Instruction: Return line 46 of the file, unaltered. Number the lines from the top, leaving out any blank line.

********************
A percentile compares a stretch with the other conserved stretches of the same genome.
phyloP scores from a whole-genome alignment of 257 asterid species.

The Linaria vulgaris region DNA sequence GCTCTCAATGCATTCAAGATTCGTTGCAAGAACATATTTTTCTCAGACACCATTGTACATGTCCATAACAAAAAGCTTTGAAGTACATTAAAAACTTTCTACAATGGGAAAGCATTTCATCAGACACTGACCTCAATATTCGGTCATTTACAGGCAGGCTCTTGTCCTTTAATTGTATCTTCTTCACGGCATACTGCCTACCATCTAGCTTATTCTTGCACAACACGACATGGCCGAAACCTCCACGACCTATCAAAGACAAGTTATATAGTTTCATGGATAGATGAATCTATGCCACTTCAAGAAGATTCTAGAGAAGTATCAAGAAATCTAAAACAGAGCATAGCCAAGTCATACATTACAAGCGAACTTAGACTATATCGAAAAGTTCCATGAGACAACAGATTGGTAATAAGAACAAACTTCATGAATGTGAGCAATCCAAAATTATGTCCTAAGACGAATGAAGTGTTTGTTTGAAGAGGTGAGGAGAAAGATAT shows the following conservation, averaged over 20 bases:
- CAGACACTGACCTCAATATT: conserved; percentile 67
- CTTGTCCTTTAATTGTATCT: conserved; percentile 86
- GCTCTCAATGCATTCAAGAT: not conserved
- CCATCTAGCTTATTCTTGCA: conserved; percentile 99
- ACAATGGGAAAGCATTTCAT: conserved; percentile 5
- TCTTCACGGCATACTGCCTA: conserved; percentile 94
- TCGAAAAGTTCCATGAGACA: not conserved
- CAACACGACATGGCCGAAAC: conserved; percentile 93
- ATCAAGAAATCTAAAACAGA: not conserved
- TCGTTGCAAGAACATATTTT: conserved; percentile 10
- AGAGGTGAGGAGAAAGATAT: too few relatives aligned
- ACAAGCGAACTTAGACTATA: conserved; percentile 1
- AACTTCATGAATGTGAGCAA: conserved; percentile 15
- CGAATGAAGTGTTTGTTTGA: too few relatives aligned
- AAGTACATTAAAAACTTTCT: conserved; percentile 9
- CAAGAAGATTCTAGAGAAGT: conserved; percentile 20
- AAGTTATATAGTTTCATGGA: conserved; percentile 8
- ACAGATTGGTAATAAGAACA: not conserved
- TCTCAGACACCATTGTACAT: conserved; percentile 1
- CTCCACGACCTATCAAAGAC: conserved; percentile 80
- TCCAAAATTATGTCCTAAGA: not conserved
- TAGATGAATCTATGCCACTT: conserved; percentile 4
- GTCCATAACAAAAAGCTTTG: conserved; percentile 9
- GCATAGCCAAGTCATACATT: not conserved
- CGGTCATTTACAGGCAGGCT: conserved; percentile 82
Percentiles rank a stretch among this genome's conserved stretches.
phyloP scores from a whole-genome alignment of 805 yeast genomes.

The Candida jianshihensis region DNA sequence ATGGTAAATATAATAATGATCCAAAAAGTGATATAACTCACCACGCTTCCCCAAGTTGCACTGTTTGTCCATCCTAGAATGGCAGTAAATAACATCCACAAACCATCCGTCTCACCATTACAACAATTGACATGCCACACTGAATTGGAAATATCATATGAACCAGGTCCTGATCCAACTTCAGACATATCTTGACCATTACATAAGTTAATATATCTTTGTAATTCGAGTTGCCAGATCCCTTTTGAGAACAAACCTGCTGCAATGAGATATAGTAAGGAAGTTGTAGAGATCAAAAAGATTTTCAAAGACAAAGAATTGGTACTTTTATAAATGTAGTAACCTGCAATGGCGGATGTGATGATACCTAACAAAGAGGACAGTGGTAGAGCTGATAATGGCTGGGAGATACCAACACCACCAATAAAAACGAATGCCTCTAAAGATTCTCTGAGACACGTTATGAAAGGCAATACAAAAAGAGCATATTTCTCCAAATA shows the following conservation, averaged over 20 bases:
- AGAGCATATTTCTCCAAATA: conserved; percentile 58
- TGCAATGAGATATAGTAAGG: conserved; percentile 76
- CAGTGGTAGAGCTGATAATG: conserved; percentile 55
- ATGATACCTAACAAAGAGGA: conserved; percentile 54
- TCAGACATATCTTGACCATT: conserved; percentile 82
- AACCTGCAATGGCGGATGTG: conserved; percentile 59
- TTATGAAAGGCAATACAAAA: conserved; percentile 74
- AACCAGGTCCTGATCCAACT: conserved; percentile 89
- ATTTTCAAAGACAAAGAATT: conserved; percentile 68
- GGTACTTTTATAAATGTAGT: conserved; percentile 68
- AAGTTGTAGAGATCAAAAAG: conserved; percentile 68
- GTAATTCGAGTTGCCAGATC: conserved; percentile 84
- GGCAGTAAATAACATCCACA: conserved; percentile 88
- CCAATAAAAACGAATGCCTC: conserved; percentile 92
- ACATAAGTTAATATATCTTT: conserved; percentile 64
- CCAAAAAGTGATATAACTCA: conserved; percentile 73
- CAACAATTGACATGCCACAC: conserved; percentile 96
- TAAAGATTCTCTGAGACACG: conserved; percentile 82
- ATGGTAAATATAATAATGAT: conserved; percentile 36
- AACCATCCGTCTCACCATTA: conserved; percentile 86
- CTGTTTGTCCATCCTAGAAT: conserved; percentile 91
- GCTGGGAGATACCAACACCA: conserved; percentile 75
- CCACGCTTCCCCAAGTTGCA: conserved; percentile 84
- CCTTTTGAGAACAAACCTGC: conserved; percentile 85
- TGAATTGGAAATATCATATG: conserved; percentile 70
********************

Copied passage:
- ACATAAGTTAATATATCTTT: conserved; percentile 64